My thinking is like most peoples, based upon a combination of knowledge and experience. Regarding Cuba in particular, as my home is in Cuba and as i spend the majority of my time there, I know both through Cuban relatives – of which I have a lot, friends and those I meet when doing the daily shopping the reality of life for Cubans and the consequences of the power and control which is imposed upon them. I endeavor to address and to some small degree represent their views in these pages.
            With only some 6% of Cubans actually being members of the Communist Party of Cuba – and many of them joining to obtain better working positions, it is folly even for the most ardent sympathizer or supporter of communism to suggest that the people of Cuba seek to become a mass rather than retaining individuality.
            You may or may not be aware of the hoardings in Cuba maintained by the Propaganda Department of the PCC which endeavor to promote “Los Ideas” with pictures of Fidel, Raul and other octogenarians as background. However as you have students, indicating your professional role in life, you may be aware that theoretical physicists around the world, are generally in agreement that any new ideas they may have usually have occurred prior to the age of thirty five. They with their obviously high IQ”s are exceptional and in the general world both academic and commercial, the odd new idea may occur almost throughout life. But when it is only the ideas stemming from the aged that are pursued, society is in trouble as evidenced in today’s Cuba.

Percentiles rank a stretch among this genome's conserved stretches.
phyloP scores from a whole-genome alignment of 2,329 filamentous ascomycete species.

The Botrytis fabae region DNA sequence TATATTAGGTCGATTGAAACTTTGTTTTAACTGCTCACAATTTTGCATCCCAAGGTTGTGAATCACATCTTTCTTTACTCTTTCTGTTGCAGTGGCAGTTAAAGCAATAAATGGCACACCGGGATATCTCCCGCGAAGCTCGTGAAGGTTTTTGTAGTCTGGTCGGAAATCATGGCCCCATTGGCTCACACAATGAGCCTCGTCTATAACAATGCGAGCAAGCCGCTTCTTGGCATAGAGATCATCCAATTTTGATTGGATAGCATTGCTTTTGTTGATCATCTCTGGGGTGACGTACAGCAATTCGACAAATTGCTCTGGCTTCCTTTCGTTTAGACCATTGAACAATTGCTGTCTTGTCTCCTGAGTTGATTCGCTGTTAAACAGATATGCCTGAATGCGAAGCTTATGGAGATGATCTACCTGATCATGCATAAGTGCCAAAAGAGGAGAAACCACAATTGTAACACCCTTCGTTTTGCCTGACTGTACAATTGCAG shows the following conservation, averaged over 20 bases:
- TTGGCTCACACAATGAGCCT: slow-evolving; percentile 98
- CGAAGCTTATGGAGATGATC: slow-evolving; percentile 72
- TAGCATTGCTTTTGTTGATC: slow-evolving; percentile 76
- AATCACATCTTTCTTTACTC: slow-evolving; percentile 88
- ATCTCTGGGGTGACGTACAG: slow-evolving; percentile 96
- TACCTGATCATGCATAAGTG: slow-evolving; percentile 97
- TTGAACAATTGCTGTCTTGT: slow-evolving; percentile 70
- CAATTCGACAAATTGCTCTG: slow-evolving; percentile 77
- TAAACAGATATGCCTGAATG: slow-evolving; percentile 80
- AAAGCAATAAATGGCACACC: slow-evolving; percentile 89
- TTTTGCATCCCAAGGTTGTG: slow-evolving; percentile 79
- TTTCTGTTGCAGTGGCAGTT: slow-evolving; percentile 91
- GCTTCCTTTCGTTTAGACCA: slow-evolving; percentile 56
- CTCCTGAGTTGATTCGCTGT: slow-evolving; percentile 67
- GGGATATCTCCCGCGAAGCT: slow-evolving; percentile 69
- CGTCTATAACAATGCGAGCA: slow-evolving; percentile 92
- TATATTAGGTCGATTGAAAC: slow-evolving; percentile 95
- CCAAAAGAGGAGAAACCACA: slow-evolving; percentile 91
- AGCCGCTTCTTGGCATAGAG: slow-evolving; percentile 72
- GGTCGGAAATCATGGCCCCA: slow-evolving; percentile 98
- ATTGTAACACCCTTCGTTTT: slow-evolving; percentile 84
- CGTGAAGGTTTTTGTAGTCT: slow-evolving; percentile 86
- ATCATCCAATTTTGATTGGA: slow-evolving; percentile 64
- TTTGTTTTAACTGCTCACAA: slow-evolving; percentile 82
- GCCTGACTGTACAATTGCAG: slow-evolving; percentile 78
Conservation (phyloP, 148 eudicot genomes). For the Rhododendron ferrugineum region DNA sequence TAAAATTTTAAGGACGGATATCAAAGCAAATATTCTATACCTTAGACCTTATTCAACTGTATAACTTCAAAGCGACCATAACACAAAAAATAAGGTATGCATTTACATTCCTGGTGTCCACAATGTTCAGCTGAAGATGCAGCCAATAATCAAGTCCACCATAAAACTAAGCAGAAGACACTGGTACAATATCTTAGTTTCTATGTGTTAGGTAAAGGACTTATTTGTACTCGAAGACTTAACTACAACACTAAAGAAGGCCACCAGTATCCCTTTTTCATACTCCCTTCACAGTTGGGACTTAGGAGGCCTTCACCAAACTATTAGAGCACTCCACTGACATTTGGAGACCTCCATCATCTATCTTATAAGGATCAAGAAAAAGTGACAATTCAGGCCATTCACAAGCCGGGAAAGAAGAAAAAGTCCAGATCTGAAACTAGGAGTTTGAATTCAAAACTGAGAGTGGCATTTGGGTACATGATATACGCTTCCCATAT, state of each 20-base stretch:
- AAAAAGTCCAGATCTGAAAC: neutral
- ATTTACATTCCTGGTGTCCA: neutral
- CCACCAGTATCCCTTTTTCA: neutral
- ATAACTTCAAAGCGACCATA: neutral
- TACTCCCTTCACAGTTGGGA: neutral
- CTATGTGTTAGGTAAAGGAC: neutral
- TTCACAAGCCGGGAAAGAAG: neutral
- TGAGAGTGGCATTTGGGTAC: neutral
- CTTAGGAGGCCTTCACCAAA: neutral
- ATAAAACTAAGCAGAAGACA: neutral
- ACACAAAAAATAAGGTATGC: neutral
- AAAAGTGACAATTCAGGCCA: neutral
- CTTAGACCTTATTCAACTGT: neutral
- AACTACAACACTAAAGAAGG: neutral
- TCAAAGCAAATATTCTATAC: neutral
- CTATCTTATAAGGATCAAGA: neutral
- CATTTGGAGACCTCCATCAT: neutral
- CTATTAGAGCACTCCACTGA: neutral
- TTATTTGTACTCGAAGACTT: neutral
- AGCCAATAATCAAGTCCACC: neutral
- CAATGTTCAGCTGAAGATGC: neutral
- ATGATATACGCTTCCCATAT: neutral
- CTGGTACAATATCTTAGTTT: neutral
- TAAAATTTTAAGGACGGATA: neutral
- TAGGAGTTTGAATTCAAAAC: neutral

Fortunately for all, it is not a requirement in contributing to these pages, to be necessarily in agreement with others. You may note for example that one described as CErmle has a deep desire to bring my views to the attention of the Cuban internal spying service the CDR and for me to be removed. But then, he doesn’t know Cuba.
            Finally, was Mr. Patel a practitioner or a theoretician?

          • richardmuu

            Google Raj Patel. He’s some kind of agricultural systems writer, kind of like the fellow who wrote The Omnivore’s Dilemma. Well, he’s a better thinker than that author but he really could have used a better editor for his book. Arguments are a bit circular and long-winded in spot.